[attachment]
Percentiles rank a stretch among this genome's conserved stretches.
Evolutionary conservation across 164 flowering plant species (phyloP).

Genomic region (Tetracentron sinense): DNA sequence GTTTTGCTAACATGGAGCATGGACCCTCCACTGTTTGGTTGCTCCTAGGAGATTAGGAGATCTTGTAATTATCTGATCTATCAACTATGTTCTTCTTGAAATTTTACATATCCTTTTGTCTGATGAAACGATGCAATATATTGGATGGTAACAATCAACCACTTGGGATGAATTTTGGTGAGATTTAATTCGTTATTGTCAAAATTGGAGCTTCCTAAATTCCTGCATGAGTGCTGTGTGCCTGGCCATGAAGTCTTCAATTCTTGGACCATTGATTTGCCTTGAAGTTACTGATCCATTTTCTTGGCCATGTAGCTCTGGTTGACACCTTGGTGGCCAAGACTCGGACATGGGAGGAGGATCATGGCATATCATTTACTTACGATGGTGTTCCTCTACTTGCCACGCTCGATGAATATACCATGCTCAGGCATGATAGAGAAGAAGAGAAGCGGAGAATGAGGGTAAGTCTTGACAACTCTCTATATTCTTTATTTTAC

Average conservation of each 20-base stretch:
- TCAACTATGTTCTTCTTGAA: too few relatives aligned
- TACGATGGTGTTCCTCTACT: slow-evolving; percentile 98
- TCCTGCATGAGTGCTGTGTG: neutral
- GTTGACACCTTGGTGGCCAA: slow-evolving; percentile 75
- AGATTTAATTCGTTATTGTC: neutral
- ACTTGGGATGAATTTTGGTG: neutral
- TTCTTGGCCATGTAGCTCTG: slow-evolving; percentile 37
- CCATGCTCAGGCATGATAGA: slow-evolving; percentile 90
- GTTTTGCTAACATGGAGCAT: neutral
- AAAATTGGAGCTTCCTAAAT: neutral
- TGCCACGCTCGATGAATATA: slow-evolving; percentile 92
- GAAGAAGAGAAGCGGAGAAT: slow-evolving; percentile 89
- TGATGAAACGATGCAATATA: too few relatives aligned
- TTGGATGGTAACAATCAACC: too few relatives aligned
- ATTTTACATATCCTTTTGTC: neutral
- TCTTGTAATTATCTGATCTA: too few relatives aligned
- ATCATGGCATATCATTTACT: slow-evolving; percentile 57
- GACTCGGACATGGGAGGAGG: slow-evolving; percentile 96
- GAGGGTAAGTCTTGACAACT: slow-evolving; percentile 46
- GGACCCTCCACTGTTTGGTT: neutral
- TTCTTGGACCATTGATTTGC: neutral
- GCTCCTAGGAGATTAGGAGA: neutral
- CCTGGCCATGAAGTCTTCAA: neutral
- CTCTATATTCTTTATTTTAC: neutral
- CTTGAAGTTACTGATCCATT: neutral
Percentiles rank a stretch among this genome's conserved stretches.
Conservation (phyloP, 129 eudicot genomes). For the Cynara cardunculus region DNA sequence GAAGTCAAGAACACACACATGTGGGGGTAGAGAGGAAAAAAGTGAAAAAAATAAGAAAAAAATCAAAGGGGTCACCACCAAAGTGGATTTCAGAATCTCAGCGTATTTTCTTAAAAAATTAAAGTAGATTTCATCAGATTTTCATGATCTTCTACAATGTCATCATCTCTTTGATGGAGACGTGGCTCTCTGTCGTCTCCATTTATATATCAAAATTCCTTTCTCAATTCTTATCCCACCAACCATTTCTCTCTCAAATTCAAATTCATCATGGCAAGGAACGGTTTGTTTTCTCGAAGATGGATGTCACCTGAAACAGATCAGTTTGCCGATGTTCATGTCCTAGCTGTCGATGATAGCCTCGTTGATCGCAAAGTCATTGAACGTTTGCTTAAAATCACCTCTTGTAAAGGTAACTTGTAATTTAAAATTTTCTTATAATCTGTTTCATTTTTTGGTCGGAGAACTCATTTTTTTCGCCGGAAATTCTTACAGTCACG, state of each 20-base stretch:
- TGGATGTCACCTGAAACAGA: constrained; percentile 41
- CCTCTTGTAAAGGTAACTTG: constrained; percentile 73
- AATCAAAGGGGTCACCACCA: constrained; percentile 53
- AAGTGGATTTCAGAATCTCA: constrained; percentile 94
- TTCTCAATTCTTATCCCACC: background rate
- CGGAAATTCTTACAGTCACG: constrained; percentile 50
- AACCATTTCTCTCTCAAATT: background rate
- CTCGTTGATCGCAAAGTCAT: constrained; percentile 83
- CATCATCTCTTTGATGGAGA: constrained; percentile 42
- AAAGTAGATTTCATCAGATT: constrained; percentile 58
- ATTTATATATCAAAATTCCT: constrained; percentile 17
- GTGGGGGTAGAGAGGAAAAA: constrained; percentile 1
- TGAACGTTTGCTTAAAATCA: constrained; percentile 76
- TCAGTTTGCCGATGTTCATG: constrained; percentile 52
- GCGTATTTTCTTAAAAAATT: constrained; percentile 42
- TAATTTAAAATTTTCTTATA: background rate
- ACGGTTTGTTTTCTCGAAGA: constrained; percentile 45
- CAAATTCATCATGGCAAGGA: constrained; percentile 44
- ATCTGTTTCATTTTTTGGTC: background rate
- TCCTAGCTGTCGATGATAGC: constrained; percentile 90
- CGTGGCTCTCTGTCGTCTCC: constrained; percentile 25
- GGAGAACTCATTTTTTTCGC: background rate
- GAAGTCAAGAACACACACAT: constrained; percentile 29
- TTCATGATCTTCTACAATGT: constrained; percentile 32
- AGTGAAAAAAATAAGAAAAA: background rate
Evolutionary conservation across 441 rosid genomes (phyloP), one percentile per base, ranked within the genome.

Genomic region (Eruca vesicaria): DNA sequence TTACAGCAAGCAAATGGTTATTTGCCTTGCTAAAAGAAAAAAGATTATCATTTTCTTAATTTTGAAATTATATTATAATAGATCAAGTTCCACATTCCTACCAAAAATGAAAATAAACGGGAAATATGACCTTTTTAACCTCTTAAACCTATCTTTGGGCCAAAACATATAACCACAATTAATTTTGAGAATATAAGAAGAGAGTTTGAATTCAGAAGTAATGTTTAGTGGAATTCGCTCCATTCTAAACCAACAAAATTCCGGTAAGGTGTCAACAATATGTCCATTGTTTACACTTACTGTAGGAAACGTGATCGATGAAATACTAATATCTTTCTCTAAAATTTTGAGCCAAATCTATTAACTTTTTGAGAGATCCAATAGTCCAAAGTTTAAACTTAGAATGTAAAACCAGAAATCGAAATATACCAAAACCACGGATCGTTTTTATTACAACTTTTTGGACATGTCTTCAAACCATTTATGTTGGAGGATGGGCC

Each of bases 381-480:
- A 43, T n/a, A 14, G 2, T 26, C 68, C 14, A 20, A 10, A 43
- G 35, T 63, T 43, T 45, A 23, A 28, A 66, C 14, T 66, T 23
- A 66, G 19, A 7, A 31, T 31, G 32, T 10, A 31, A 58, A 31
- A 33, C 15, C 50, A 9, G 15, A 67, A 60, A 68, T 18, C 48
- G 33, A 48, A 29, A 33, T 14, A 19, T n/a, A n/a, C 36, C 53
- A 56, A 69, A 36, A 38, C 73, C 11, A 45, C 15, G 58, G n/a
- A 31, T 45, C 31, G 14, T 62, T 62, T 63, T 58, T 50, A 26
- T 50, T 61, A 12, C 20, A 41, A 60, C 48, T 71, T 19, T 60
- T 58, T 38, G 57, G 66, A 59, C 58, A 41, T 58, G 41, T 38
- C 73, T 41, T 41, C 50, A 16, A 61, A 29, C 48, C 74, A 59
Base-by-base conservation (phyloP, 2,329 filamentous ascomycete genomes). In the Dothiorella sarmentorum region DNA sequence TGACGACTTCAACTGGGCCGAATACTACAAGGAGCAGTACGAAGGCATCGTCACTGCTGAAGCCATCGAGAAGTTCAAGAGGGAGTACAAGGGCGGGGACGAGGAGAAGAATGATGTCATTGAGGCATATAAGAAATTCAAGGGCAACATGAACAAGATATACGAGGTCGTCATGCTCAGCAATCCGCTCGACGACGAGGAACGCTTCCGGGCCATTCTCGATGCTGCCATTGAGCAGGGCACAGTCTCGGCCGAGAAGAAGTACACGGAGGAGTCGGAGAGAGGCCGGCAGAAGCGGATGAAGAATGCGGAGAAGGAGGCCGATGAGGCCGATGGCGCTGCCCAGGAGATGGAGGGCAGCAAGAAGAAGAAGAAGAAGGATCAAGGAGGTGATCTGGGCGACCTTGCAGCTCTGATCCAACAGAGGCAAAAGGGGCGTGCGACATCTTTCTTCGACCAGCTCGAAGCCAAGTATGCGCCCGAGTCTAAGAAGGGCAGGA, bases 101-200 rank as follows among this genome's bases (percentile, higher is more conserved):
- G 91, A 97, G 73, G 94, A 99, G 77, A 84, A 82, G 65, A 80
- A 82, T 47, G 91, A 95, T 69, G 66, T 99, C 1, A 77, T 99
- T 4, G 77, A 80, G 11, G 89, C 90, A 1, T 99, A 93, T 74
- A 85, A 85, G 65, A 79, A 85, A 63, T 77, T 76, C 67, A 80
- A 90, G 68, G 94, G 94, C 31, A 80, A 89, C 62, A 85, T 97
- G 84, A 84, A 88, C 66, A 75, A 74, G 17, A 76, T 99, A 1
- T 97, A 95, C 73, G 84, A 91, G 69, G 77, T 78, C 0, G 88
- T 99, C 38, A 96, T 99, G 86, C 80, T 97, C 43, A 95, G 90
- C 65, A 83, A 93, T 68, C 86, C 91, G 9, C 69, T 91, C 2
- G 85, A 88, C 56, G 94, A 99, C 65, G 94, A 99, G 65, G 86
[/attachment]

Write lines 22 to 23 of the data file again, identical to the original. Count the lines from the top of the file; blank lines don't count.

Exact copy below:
- GACTCGGACATGGGAGGAGG: slow-evolving; percentile 96
- GAGGGTAAGTCTTGACAACT: slow-evolving; percentile 46